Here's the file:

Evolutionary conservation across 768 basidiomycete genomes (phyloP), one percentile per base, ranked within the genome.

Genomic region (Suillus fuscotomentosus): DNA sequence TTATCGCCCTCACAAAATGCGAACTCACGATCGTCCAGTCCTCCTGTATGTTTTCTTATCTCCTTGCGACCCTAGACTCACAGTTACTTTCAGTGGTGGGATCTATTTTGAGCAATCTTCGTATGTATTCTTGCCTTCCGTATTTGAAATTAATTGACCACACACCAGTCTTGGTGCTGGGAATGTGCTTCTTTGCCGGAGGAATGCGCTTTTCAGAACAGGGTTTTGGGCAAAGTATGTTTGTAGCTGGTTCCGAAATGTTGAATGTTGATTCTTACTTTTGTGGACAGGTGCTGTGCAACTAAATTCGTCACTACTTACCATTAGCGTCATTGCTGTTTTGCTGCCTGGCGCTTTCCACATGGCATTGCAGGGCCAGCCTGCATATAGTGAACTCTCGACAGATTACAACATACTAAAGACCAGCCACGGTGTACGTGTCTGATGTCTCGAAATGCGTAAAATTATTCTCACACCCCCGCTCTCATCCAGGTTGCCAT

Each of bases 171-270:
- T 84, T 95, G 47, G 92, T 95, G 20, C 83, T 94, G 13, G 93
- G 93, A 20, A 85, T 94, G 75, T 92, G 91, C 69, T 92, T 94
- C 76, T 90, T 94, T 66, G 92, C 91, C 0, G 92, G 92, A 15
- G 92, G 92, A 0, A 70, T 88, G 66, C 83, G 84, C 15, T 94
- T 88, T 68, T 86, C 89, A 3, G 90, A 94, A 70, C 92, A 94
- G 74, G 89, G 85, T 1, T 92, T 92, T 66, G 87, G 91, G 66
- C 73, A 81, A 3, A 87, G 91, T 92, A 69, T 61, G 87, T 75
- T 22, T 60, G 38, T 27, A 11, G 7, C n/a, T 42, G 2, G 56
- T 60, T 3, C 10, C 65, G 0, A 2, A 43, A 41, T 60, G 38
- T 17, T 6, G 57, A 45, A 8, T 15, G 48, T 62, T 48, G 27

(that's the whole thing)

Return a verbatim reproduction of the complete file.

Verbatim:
Evolutionary conservation across 768 basidiomycete genomes (phyloP), one percentile per base, ranked within the genome.

Genomic region (Suillus fuscotomentosus): DNA sequence TTATCGCCCTCACAAAATGCGAACTCACGATCGTCCAGTCCTCCTGTATGTTTTCTTATCTCCTTGCGACCCTAGACTCACAGTTACTTTCAGTGGTGGGATCTATTTTGAGCAATCTTCGTATGTATTCTTGCCTTCCGTATTTGAAATTAATTGACCACACACCAGTCTTGGTGCTGGGAATGTGCTTCTTTGCCGGAGGAATGCGCTTTTCAGAACAGGGTTTTGGGCAAAGTATGTTTGTAGCTGGTTCCGAAATGTTGAATGTTGATTCTTACTTTTGTGGACAGGTGCTGTGCAACTAAATTCGTCACTACTTACCATTAGCGTCATTGCTGTTTTGCTGCCTGGCGCTTTCCACATGGCATTGCAGGGCCAGCCTGCATATAGTGAACTCTCGACAGATTACAACATACTAAAGACCAGCCACGGTGTACGTGTCTGATGTCTCGAAATGCGTAAAATTATTCTCACACCCCCGCTCTCATCCAGGTTGCCAT

Each of bases 171-270:
- T 84, T 95, G 47, G 92, T 95, G 20, C 83, T 94, G 13, G 93
- G 93, A 20, A 85, T 94, G 75, T 92, G 91, C 69, T 92, T 94
- C 76, T 90, T 94, T 66, G 92, C 91, C 0, G 92, G 92, A 15
- G 92, G 92, A 0, A 70, T 88, G 66, C 83, G 84, C 15, T 94
- T 88, T 68, T 86, C 89, A 3, G 90, A 94, A 70, C 92, A 94
- G 74, G 89, G 85, T 1, T 92, T 92, T 66, G 87, G 91, G 66
- C 73, A 81, A 3, A 87, G 91, T 92, A 69, T 61, G 87, T 75
- T 22, T 60, G 38, T 27, A 11, G 7, C n/a, T 42, G 2, G 56
- T 60, T 3, C 10, C 65, G 0, A 2, A 43, A 41, T 60, G 38
- T 17, T 6, G 57, A 45, A 8, T 15, G 48, T 62, T 48, G 27